So you think you know Canada…

Would you score A+ for your expertise on all things Canadian, eh? Well check out our special Canada Day edition of the blog to pick up some new factoids on the greatest nation on Earth – yeah, we’re taking about you, Canada!

Top 10 Unknown Facts about Canada as shared by Historica Dominion Institute

 #10. I smell a… Alberta’s rat patrol’s efforts to keep the province rat-free commenced in the 1950s, and have saved an estimated $1 billion in lost livestock, food contamination and property damage.

#9. Move over Idaho! In 1962 research scientist Edward Asselbergs created dehydrated potato flakes while working for the Department of Agriculture in Ottawa. The powdered food technique he developed was applied widely in nutrient-deficient countries.

#8. The real estate pinch. The narrowest house in North America is 6 Donnacona Street in Quebec City, Que. It is only 3.7 m wide.

#7. A bright idea. The electric light bulb was first patented in 1875 by Canadian Henry Woodward of Toronto and fellow inventor Matthew Evans. The two entrepreneurs could not raise the financing to commercialize their invention, and they sold the patent to Thomas Edison.

#6. A silver lining. In 1939 Ruth Lowe wrote “I’ll Never Smile Again” after the death of her husband. The song was Frank Sinatra’s first hit, which put him on the road to fame and fortune.

#5. Sealed up success. While grieving the loss of his wife in 1913, Gideon Sundback of St Catharines designed the modern zipper.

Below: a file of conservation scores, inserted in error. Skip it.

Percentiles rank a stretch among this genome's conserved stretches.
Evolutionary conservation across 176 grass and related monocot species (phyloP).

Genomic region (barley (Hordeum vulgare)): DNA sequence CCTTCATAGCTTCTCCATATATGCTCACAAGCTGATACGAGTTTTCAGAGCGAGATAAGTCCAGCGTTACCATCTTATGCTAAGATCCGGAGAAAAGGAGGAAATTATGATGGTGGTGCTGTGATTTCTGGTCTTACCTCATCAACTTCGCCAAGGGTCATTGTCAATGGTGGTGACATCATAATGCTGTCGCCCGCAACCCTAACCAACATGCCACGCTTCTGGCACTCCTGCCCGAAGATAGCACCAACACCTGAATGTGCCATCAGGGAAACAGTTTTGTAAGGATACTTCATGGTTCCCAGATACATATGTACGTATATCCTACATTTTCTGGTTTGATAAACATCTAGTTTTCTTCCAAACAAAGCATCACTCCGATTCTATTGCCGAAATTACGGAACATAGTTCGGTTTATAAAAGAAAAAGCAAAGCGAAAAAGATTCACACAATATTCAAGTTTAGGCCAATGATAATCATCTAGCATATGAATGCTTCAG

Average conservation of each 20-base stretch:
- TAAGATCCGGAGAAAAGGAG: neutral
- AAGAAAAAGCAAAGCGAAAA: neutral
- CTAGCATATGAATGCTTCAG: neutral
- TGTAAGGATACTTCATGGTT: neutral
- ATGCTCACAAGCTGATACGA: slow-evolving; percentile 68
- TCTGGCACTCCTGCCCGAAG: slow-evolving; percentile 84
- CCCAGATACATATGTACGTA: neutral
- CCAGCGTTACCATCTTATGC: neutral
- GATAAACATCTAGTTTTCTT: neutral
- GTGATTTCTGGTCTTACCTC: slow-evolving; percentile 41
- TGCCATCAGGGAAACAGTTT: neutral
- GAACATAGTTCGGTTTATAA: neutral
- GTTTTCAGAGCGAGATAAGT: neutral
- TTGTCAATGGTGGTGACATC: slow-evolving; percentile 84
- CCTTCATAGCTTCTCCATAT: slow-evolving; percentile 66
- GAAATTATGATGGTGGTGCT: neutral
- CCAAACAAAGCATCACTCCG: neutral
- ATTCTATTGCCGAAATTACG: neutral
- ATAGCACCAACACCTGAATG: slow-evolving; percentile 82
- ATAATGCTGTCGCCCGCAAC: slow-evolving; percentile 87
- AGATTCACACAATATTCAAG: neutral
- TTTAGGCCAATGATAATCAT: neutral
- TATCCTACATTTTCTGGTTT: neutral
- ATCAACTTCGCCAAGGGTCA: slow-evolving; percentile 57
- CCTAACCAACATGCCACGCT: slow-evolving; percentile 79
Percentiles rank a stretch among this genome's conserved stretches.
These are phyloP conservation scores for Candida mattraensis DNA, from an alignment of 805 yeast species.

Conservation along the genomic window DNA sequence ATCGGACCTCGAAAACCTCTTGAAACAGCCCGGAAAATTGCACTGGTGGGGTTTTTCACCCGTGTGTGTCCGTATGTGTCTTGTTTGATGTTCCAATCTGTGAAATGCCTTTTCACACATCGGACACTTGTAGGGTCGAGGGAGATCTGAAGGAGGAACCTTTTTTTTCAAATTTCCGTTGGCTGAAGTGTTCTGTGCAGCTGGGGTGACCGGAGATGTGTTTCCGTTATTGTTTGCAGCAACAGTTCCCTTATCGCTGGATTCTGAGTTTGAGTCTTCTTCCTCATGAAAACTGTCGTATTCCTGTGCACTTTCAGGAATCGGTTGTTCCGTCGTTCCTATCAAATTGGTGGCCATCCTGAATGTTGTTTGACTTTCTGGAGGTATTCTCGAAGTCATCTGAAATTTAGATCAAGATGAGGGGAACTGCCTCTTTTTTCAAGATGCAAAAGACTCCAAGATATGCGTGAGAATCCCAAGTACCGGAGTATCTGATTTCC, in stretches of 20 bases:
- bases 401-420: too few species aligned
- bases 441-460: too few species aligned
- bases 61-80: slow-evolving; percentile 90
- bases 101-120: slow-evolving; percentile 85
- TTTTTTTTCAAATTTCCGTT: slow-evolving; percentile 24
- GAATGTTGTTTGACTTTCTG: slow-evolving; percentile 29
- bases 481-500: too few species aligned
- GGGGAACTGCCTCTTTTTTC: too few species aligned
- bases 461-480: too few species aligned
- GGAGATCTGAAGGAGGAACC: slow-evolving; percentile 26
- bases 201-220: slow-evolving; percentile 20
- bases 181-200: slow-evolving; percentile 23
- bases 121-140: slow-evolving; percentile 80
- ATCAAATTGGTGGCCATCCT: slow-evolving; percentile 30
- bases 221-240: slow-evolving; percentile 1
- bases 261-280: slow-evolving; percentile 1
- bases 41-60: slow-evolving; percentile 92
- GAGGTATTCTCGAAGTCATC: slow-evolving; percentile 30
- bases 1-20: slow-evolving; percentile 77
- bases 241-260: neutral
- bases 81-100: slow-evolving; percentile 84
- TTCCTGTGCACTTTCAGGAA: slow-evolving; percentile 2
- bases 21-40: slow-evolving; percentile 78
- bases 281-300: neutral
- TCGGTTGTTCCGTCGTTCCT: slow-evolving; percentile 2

#4. The end of the world? In 1848 when an ice jam stopped the flow of water over Niagara Falls on Easter Sunday, many saw it as a sign that the end of the world was near.

#3. A fishy idea. Who else but a Canadian would have invented fish sticks? In 1929 marine scientist Archibald Huntsman invented “Ice Fillets,” the first frozen food.

#2. All roads lead to… In 1930, John D. Millar, an engineer working for the Ontario Department of Transport thought up the idea of painting lines on roads. The world’s first lines were painted on a portion of highway near the Ontario/Quebec border.

#1. Now who has pie on their face? While performing his traveling medicine show through Newfoundland in 1889, Thomas “Doc” Kelley invented the “pie-in-the-face” gag. Kelley happened to catch sight of an irate cook chasing a stable boy with a piece of pie. When the pie wound up hitting the boy’s shirt, it made the onlookers laugh. Kelley quickly concluded that a pie in the face would be even funnier.

Thanks to James Marsh, Editor-in-Chief of The Canadian Encyclopedia, for this quirky list of facts. This is only a small selection from the 64-page insert compiled for the HarperCollins English Dictionary, Canadian Editions.

Happy 144th Canada! We’re proud to be living in such a wonderful country!
With Love, GGC staff, girl and adult Members, volunteers, parents and supporters.

Happy Canada Day everyone! 

P.S. Look out for one of our fall HarperCollins book club picks for adults: “100 Photos That Changed Canada.” If you’re interested in reviewing the book, send an email to marketing1 (at)


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